In this ‘Intellectual Property Application Series,’ I’ll be discussing common law service marks and the proper way to use the service mark symbol inorder to maintain the legal rights provided under common law. I’ll explain what a service mark is, what a common law service mark involves, and what to know about proper usage of the service mark symbol to maintain a common law service mark. This and more will help explain why common law service marks are an important tool, which protects both businesses and consumers.
A service mark is a type of intellectual property that uniquely distinguishes and identifies the source of a service. Like trademarks, service marks assert one’s right to use a specific word, phrase, logo/symbol, design, or a combination thereof, in the market. Importantly, service marks and trademarks also convey an indication of the uniform quality expected of the services it identifies. This is also known as the “good will” of the service mark. In general, service marks are secured by a company to advertise and distinguish their services from those offered by other companies.
The word “trademark” is generally used as an umbrella term to include both trademarks and service marks. More specifically, service marks protect those marks that indicate the source of a service, rather than the source of a good. The protections provided, under either a service mark or trademark, vary slightly. Common Law rights extend to both trademarks and service marks.
The word “trademark” is also generally used as an umbrella term to include both commonly protected and formally protected trademarks/service marks. The protections provided by a service mark, and the obligations to maintain those protections, vary based on the type of service mark rights governing the mark. Formally protecting a service mark would involve filing an application to register the mark federally and/or filing an application to register the mark in individual U.S. states.
Federal Service Mark Registration:
To obtain federal registration, an official Application for Federal Registration of a Service Mark is filed with the United States Patent and Trademark Office (USPTO). An application for federal registration undergoes the most rigorous of prosecution procedures. The federal service mark prosecution process involves a review of the federal service mark application, to confirm adherence to the government filing requirements. Also during the prosecution process, the mark itself is examined to confirm it qualifies for federal protection, in accordance with strict government rules. Once the examination process is completed and the application is accepted, a formal Federal Certificate of Registration is issued and the mark is considered protected under federal trademark/service mark laws.
Only marks in current use in interstate commerce can be granted federal registration and protection. If a mark is not currently being used to market products/services, but there is a true intention to do so, the USPTO does provide the option of filing an intent-to-use based application. This option allows for an earlier application filing date and potential priority over competing marks, which could be crucial in a legal conflict over the service mark.
State Service Mark Registration:
To obtain registration in a specific state, an official Application for Registration of a Trademark or Service Mark must be submitted to the relevant Secretary of State’s Office. To qualify for state registration and protection, the mark must be in current use in commerce. Unlike federal registrations, no option is provided for filing an application with only an intention to use the mark.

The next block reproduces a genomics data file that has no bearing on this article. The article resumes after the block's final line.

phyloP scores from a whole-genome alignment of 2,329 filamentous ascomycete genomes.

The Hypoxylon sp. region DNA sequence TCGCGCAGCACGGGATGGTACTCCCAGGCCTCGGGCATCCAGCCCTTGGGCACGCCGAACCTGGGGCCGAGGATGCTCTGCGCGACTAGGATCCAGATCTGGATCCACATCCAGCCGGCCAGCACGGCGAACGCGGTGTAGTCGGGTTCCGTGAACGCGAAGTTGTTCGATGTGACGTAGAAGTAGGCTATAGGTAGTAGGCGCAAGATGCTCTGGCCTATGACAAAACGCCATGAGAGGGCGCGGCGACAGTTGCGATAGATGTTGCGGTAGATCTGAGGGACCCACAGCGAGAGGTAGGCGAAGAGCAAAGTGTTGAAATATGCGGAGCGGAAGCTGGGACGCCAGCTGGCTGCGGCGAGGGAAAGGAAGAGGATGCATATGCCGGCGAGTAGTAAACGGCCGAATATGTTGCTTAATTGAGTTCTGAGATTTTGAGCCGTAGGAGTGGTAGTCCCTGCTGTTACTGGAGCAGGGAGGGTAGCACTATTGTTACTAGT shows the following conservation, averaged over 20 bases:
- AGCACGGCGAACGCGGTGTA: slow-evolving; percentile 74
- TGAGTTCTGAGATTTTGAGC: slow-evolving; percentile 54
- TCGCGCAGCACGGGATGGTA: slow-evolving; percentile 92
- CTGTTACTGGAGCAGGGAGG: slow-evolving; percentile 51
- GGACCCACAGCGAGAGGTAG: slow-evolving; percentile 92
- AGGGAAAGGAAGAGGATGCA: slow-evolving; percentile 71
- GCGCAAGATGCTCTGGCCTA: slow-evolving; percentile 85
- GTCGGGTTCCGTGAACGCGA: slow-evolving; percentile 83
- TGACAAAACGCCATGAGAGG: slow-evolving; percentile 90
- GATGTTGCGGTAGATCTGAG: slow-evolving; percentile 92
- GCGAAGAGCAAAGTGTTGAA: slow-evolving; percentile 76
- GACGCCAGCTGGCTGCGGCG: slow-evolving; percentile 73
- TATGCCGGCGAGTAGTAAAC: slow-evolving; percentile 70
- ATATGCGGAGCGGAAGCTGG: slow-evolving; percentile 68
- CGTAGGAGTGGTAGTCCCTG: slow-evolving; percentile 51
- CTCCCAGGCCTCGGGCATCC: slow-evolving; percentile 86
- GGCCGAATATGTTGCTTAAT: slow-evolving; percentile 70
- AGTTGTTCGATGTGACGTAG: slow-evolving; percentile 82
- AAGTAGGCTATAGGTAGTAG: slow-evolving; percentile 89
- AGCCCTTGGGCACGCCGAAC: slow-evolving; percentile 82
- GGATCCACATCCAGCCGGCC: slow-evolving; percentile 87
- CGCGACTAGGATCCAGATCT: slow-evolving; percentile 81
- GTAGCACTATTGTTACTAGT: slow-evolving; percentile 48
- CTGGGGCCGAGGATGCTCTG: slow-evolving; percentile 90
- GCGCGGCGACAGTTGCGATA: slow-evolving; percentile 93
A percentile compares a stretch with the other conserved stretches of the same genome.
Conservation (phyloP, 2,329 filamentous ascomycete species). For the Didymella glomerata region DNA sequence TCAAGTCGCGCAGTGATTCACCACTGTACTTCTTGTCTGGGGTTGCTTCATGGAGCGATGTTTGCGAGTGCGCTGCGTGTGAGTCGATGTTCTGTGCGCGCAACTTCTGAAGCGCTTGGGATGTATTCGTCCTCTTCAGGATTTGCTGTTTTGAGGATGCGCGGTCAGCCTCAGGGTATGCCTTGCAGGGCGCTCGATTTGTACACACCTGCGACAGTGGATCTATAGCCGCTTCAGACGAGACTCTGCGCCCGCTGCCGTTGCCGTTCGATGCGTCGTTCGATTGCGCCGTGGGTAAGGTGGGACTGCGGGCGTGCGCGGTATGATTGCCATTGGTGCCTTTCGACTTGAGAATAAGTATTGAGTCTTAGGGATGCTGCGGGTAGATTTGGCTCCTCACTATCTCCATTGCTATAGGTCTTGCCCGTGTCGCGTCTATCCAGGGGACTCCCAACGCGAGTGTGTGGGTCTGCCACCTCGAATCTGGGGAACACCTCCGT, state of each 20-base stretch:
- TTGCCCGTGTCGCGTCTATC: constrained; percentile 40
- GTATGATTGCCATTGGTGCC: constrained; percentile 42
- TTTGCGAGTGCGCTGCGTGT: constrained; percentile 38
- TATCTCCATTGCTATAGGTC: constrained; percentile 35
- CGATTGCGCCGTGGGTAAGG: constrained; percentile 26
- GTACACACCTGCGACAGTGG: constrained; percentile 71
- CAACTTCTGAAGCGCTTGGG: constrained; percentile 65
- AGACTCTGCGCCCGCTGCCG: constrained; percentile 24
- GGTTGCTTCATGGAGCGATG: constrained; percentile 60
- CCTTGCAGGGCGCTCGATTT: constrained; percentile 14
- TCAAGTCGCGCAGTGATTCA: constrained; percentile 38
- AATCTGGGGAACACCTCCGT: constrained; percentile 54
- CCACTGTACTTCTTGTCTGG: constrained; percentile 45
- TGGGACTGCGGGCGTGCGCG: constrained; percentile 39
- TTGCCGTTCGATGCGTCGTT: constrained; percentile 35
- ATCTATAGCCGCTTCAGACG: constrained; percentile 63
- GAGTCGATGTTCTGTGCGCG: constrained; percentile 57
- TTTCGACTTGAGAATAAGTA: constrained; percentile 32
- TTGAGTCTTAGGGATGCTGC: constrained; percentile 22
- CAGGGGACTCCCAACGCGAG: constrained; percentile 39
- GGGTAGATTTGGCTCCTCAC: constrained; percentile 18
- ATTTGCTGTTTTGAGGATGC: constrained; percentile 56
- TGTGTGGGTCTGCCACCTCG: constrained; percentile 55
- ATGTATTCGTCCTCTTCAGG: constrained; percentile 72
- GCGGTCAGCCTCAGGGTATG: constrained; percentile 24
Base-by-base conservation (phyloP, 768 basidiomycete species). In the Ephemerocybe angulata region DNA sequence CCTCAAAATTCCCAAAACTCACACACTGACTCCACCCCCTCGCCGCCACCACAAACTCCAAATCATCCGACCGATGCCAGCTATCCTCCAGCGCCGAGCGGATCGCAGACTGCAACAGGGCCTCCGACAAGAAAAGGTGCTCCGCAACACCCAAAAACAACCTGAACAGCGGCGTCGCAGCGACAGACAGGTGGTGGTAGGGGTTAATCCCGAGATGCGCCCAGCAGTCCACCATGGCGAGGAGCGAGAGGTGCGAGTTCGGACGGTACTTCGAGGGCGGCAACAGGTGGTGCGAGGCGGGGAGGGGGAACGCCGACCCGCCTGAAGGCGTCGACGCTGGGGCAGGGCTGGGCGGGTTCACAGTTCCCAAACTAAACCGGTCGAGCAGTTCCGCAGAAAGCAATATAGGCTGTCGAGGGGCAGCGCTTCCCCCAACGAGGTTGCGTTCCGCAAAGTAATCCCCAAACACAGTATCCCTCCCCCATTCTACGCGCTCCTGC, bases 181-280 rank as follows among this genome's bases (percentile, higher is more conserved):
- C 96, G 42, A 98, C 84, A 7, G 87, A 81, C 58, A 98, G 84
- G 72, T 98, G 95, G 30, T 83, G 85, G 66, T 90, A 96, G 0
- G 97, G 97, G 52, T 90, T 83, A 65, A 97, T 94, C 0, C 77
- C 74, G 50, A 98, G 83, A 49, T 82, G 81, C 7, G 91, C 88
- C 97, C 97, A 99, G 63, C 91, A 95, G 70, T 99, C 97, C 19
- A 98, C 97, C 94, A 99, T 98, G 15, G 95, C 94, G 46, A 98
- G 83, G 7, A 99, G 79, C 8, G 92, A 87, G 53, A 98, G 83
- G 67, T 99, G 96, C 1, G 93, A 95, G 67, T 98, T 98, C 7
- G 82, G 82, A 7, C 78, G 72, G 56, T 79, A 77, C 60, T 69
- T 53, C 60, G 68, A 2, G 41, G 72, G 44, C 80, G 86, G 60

The service mark prosecution procedures for state service mark registration are not as rigorous as those for a federal service mark application. Even so, the application must meet the filing requirements of the Secretary of State’s Office and strict filing procedures must be followed. These requirements and procedures vary based on the Secretary of State’s Office in question. The service mark itself must meet the statutory requirements for registrations, governed by the Secretary of State’s Office with which registration is sought. Once the state service mark prosecution process is completed and the application is accepted, a formal State Certificate of Registration is issued by the relevant State’s Office. Once officially registered, the mark is considered protected under state trademark/service mark laws.
Common Law Service Mark:
Marks used by a company in commerce, but not registered federally or with a state, are protected under common law rights and are referred to as common law trademarks or common law service marks. A common law service mark distinguishes and identifies the source of a service, just as registered service marks do. One important difference is, common law service marks and state registered service marks are governed by state laws, while federally registered service marks are governed by federal laws. All service marks assert one’s right to use a specific word, phrase, logo/symbol, design or a combination thereof in commerce.
According to the Lanham Act, which governs trademark/service mark law in the U.S., from the moment a mark is used by a business in commerce, it is automatically protected as a common law mark. Specifically, the first individual to use a mark in commerce, in connection with marketing and exchanging services for legal tender, is awarded the common law service mark rights to the mark, as used.
This is different from some international service mark rules, e.g. China, which bases rights to a service mark on a first-to-file, rather than first-to-use basis. Common Law rights do not extend to any country in which trademark/service mark laws are based on a first to file ruling. The use of a mark internationally can also not be used to claim prior use of a mark in the U.S. For international service marks seeking registration in the U.S., the date of first use in another country cannot be claimed. The day the international mark is first used in U.S. commerce is considered the true date of first use.